Powdered Whole Egg storage methods

blindmanbruceDecember 15, 2010

I recently purchased a bulk amount of powdered whole eggs from Honeyville. I would like to divide it up into smaller portions. I have one gallon mylar bags and 300cc oxygen obsorbers. (I also have a vacuum sealer.)

I have read that flour should not be compressed in a vacuum because it still contains some moisture and it may develope into a toxic mold if vacuum sealed.


1. Do powdered eggs require any special considerations?

2. Doesn't the use of oxygen obsorbers in a mylar bag compress the product in a similar way as vacuum sealing?

3. Does the use of oxygen obsorbers in a canister (can or jar) compress the product as well?

4. Can you over treat an item with oxygen obsorbers?

... I've seen videos and read articles where people have sealed powdered products using mylar bags, oxygen obsorbers while ALSO vacuum sealing in mylar and then putting it in a sealed 5 gallon bucket.

... I've seen a guy package loose flour in brown paper lunch bags, taping them shut and then vacuum sealing the paper bags inside. I'm not real concerned about flour, it's just there is nothing out there about long term storage of powdered eggs.

I'm having a difficult time choosing a method. Any help would be appreciated.

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Personally, I like to keep powdered foods vacuum-sealed in jars so it remains free-flowing, avoiding the problem with moisture and compacting.

When I open a #10 can (which contains approx. 80-90) I divide it between canning jars. Be sure you have a nice large canning funnel for filling your jars. It's pretty messy stuff to work with because the powdered eggs are clumpy, rather than free-flowing.

Helpful hint: If you've never used powdered eggs, you'll find they work better if you sift them when adding it to dry ingredients to eliminate the clumps. I use a small fine-screen strainer (about 3-1/2" in diameter) and force the powdered egg/s through with a spoon.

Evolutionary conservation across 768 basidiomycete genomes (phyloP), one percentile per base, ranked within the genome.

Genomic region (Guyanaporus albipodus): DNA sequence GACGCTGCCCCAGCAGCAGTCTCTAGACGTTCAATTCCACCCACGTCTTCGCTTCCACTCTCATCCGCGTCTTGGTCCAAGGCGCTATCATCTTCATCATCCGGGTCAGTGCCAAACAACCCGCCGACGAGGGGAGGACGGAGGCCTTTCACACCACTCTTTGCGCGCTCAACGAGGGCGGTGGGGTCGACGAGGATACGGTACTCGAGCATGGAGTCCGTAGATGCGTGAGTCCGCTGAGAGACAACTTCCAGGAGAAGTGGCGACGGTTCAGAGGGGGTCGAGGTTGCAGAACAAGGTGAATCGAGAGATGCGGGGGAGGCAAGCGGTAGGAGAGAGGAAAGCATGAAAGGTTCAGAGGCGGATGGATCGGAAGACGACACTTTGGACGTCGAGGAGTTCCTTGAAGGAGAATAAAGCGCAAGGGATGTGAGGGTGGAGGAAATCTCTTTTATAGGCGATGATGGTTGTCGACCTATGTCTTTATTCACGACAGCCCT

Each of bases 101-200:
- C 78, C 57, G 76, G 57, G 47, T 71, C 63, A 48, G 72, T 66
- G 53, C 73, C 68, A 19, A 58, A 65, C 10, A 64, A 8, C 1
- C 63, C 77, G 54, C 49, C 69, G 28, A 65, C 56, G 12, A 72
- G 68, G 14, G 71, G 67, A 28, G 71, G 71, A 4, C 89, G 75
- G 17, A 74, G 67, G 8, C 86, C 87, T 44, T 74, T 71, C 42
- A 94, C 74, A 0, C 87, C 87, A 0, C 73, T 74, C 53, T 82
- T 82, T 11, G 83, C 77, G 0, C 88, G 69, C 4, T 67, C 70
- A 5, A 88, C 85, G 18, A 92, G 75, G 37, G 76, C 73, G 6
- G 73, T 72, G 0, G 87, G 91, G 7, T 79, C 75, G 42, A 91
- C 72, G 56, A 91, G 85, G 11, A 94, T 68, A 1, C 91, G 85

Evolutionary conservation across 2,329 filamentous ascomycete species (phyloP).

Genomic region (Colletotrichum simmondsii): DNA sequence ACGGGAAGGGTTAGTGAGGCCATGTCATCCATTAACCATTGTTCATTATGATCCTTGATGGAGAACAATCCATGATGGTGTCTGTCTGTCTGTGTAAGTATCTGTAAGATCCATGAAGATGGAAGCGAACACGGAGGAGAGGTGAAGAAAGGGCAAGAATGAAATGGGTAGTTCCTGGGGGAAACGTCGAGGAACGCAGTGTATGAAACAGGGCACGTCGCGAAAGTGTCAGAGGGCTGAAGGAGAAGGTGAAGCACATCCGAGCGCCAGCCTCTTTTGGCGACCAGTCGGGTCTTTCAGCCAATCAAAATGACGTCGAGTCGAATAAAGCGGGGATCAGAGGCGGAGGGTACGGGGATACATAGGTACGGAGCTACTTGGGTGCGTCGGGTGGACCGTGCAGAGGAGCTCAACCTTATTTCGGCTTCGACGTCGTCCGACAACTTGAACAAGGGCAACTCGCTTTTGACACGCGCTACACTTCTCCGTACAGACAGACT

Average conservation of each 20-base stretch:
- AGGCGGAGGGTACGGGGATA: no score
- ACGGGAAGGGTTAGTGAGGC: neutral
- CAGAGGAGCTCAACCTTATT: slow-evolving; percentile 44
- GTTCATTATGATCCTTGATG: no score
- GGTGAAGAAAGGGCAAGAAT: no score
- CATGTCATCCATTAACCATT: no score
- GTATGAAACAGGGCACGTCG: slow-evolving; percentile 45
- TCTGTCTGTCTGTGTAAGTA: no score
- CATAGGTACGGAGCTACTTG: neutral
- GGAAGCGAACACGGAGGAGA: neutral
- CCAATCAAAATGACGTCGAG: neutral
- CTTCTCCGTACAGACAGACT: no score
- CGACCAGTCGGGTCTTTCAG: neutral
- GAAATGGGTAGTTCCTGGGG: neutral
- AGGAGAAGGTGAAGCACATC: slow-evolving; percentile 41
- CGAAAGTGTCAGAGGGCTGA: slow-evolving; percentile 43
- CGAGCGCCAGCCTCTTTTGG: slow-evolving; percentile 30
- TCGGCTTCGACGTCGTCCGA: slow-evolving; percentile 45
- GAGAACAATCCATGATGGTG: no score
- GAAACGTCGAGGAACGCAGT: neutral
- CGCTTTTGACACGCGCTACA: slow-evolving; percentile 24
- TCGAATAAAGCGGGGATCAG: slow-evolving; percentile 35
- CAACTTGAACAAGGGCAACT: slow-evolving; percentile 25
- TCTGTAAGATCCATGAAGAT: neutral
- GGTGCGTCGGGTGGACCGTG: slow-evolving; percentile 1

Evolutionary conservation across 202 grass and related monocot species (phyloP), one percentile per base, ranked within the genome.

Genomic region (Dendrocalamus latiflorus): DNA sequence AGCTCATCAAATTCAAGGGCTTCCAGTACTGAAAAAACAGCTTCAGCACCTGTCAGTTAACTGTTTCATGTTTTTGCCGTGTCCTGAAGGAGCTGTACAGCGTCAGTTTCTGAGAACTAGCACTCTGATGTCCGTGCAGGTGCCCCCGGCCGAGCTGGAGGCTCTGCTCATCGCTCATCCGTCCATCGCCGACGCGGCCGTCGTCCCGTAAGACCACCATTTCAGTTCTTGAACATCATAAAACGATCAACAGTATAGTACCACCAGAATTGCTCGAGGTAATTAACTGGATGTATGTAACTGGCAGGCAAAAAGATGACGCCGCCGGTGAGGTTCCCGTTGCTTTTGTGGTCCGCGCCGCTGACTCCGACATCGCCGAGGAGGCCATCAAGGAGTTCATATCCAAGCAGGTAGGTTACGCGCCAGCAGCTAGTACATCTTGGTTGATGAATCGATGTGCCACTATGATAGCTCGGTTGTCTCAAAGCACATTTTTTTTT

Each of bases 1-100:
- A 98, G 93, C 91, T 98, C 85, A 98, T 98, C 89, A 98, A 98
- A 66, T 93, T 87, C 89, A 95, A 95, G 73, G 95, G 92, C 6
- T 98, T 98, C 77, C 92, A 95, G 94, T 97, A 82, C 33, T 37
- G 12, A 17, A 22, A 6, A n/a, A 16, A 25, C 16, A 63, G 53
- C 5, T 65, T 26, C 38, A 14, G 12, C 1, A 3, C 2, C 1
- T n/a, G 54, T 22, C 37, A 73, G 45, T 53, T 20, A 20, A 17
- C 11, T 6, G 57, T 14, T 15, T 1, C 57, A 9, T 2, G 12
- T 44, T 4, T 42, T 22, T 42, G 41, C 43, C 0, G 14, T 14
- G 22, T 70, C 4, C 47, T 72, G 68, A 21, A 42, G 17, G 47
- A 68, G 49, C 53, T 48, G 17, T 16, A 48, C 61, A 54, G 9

I place the jar I'm going to use from in the refrigerator (although you can leave it at room temperature) with a plastic screw-top on it. Vacuum-seal the container/s going into storage with a FoodSaver jar sealer or a FoodSaver Universal Lid. Place a circle cut from a white paper towel or a coffee filter into the jar to cover the powdered egg (per FoodSaver instructions for all fine-powdered foods you vac-seal in a jar). This helps prevent the powder from escaping while sealing.

Another alternative is to put an oxygen absorber into the jar - 100cc per quart jar, instead of using a FoodSaver. Be sure to wipe the rim of the jar. Any powder residue will prevent the seal from holding.

When using either the FoodSaver or the oxygen absorber, be sure to soften the sealing compound on the canning lids by soaking them in hot water for a few minutes. Dry off the lid before placing on the jar/s. For the FoodSaver you won't need the ring after you vacuum-seal the lid shut. For the oxygen absorber, you tighten the ring down on the lid after you place the oxygen absorber into the top of the jarred food. For eggs, I wouldn't bother storing them in mylar, but I'm not sure about any problems with compacting them for storage.

Stored in the absence of oxygen in the original can or divided into jars that are vacuum-sealed with a FoodSaver or oxygen absorber, and placed in a cool room temperature storage, powdered eggs have a storage life of 5 to 10 years.

I typically try to do all my food storage using my FoodSaver (cost effective), but I do keep mylar bags and a variety of oxygen absorbers in storage as an option.

The link below will give you the information you need for how many oxygen absorbers per container.


Here is a link that might be useful: Oxygen Absorber Recommended Amounts